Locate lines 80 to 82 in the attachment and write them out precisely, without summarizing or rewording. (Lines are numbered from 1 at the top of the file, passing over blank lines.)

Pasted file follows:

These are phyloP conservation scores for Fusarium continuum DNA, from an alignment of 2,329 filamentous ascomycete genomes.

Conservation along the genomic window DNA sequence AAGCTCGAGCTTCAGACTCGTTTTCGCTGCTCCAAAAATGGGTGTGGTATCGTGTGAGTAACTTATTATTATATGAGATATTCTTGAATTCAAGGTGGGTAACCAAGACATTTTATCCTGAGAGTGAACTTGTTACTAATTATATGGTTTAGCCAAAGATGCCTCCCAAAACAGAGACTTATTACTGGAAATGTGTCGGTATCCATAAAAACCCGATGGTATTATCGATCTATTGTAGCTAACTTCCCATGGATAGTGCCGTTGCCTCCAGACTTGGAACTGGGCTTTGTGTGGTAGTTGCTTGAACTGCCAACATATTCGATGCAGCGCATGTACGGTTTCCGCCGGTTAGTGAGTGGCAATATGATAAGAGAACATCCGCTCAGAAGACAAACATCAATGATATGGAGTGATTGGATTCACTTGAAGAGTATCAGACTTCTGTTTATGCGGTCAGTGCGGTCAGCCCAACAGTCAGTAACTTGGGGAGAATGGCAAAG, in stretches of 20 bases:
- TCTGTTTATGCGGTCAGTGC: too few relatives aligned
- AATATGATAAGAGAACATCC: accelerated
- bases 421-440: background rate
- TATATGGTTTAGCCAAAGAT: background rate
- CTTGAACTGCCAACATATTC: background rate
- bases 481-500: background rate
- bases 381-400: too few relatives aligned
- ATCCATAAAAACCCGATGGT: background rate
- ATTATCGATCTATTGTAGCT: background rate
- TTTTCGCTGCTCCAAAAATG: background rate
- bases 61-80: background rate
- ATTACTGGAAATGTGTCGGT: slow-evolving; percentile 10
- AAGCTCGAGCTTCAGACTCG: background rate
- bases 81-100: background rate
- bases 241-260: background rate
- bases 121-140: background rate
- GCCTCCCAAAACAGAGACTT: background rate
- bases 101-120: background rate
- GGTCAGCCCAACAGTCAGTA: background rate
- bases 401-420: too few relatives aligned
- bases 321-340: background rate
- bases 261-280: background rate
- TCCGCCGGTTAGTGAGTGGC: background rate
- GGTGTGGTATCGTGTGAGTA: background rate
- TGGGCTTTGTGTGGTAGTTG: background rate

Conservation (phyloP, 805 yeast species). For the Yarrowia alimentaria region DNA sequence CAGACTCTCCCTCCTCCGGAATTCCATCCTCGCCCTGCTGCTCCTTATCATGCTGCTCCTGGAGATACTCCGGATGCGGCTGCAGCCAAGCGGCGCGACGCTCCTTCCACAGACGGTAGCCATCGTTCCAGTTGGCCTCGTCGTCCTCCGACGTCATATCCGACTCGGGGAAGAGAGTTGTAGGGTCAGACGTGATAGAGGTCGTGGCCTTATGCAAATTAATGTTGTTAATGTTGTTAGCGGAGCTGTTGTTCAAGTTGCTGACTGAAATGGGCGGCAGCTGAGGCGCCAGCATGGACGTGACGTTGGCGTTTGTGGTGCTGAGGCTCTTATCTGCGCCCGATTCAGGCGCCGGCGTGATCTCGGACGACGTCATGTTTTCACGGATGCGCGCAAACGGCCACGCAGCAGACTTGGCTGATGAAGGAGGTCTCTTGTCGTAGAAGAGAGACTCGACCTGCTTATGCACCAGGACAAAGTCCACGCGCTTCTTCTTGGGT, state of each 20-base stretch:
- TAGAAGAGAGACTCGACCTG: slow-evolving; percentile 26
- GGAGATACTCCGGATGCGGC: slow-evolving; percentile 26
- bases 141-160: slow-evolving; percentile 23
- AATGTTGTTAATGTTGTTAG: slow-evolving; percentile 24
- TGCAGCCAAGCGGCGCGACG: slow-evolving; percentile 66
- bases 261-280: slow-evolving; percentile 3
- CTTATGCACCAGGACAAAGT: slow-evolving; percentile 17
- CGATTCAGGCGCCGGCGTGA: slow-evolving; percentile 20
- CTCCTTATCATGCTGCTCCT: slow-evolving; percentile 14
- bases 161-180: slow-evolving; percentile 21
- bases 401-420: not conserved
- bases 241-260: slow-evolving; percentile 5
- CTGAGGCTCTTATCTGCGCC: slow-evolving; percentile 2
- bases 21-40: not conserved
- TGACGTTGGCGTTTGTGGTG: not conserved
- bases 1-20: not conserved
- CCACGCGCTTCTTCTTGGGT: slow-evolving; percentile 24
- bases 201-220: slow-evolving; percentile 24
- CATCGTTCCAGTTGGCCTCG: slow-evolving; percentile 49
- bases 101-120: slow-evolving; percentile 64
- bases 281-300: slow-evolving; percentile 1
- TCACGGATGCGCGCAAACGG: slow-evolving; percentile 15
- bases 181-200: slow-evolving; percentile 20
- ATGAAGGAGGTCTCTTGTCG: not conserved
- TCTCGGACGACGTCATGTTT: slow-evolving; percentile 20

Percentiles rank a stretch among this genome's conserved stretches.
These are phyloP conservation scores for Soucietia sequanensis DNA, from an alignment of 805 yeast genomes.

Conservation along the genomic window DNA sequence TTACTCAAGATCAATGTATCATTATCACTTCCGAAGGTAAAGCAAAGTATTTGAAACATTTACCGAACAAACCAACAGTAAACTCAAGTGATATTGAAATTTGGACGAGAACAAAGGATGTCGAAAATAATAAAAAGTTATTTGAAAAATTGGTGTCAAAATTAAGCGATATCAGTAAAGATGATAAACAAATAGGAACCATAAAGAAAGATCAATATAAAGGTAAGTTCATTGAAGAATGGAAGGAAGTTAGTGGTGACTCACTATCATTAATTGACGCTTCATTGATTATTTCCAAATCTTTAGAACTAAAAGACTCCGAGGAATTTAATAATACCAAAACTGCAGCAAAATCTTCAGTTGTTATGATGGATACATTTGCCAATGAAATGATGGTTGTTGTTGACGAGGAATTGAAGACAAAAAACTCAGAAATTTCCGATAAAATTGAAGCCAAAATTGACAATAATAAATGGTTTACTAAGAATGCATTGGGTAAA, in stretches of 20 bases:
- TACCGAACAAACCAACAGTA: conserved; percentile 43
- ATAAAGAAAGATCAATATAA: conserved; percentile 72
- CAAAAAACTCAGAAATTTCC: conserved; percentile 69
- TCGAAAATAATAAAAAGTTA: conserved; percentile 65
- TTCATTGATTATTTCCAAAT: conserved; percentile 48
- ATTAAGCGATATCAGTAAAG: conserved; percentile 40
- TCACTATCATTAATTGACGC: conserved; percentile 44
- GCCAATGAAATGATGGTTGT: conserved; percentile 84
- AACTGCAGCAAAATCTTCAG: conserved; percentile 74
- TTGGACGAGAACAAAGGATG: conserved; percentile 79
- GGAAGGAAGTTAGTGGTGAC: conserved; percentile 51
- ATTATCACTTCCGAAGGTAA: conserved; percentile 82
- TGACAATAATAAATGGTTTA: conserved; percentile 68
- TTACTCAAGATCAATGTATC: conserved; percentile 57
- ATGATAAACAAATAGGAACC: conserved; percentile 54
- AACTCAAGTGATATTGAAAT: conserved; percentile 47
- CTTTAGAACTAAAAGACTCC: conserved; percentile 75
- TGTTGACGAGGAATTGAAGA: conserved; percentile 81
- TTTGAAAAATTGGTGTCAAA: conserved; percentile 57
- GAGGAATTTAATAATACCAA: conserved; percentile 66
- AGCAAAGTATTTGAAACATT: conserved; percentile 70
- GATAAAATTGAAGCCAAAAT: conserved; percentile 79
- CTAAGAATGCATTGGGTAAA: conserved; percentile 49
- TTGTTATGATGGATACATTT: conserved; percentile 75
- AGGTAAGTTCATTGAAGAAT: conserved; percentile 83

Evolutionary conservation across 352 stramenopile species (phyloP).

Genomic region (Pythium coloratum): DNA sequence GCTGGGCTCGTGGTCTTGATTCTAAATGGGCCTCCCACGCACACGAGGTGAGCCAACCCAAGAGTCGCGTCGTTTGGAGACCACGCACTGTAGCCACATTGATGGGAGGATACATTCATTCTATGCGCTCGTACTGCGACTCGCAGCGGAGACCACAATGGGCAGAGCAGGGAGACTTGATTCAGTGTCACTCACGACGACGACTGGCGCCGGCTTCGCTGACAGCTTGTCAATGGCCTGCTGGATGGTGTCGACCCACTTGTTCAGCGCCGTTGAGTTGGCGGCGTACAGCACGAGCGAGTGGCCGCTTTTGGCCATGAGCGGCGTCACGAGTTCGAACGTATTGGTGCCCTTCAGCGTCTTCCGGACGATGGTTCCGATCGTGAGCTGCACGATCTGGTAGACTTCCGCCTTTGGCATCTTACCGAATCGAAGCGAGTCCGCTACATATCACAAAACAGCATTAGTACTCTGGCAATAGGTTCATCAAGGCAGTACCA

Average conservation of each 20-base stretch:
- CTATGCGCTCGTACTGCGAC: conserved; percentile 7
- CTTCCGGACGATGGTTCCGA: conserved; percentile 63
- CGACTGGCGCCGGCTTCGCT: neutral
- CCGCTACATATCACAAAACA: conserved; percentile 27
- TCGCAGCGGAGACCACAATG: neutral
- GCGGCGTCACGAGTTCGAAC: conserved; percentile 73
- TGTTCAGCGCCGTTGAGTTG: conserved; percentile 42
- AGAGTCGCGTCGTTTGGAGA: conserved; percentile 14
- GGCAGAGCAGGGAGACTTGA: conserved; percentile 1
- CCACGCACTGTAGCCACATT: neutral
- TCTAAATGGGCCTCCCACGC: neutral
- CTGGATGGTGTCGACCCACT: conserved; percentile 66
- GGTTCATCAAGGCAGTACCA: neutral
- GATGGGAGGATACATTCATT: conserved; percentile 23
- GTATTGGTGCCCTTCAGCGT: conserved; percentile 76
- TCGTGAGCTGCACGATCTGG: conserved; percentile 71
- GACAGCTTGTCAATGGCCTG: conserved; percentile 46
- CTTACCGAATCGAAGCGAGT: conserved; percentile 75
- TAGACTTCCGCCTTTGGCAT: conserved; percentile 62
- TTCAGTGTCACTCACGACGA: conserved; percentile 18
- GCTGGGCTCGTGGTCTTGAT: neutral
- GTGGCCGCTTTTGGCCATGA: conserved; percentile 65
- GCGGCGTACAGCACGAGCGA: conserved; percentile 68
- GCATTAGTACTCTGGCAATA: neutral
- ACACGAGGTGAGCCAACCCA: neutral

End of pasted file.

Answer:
- TTGTTATGATGGATACATTT: conserved; percentile 75
- AGGTAAGTTCATTGAAGAAT: conserved; percentile 83

Evolutionary conservation across 352 stramenopile species (phyloP).